The now-26-year-old swimmer told me his turning point was in 2014, his junior year of college, when he raced against the likes of Michael Phelps, Nathan Adrian, James Magnussen and Cameron McEvoy at the 2014 Pan Pacific Championships.

In the 100m free final there in Australia, Nakamura held his own, clocking 48.96 to place 6th. Aussie McEvoy wound up winning the race in 47.82 a championship record.

However, Nakamura says he ‘felt there was a big gap between their level and mine. It was this competition that I started to become aware that I could compete at the world level and possibly the Olympics someday.’

When asked what it means to be able to now say he’s the fastest 100m freestyler ever from Japan, Nakamura told me, “I am really proud to say that I am the fastest in my nation, but I still need a lot of work to become a better swimmer, and to earn a medal at the world level.

“My personal best is 47.87. To be the first Japanese swimmer to make this record time, is something I am very proud of. This was only the first step in being able to compete with the world. Even though I am the fastest, I don’t want to stop here. I want to continue making history.

“Japan has made the podium many times for the butterfly, individual medley, and breaststroke in the past. To make the podium next year for the freestyle would be an honor, and I want to prove that I can do that too.

“This would change the overall image of how the world views Japanese swimmers, and I am determined to achieve this goal.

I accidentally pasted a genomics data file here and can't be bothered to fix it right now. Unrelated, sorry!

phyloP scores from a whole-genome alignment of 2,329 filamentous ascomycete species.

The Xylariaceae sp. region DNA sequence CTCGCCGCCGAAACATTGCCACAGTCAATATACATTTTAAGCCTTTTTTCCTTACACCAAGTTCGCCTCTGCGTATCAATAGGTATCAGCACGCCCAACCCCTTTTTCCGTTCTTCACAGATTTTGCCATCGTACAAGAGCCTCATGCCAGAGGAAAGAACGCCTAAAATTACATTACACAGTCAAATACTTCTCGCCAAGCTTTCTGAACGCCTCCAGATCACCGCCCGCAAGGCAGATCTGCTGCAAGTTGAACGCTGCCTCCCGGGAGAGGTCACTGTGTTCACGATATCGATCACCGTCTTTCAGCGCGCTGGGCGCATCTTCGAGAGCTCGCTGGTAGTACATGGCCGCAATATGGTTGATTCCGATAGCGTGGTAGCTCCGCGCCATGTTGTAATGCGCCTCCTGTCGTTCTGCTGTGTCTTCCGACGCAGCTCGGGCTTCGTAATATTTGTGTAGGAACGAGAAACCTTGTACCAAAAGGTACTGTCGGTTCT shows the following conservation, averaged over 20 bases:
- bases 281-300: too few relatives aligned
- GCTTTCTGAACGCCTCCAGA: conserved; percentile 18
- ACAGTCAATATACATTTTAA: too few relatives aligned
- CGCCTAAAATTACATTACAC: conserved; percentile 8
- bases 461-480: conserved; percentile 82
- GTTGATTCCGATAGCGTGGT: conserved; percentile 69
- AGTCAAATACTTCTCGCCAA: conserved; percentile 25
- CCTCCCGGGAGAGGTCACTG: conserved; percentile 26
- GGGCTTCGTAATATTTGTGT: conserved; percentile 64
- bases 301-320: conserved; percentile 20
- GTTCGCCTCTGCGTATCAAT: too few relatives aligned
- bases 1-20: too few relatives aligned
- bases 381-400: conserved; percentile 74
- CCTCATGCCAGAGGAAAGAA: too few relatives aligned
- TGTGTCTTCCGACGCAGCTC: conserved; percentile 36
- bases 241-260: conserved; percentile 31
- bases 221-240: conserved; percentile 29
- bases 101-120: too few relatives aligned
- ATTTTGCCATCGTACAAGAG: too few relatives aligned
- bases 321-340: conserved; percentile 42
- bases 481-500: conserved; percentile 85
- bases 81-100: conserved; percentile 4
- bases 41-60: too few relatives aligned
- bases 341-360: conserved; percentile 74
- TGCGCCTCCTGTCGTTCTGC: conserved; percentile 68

“I believe that the 100m freestyle is the most exciting event in swimming. Therefore, I want Japanese swimmers to be recognized by the world for this event, and eventually change the overall vision the world has towards this event. Also, I want to inspire junior swimmers, that they can be just as competitive in the 100m freestyle with other swimmers of the world.

Nakamura trains alongside fellow Asian Games 50m free medalist Shinichi Nakao under former breaststroke national record holder Yuki Okajima at the ASICS Sports Complex Tokyo Bay. The facility sits at 2000 meters above sea level, giving Nakamura an extra challenge merely in his everyday workouts.

A typical set for the sprinters can include something to the tune of:

  • 50m, 4 times x 4 sets total @ 3:00 rest
    • First 3 sets = 1:30, HARD
    • Last 1 set = 1:00, 25m HARD, 25m EASY

Nakamura suffered a wrist injury in 2018 and also broke his left shoulder in 2019 ultimately from overuse and training. He only kicked in practice while focusing on rehabilitation, but has been fully recovered since this past February.

The injuries came into play with his individual performances in Gwangju. Physical limitations forced him to focus only on the 100m free and relay instead of also the 50m free.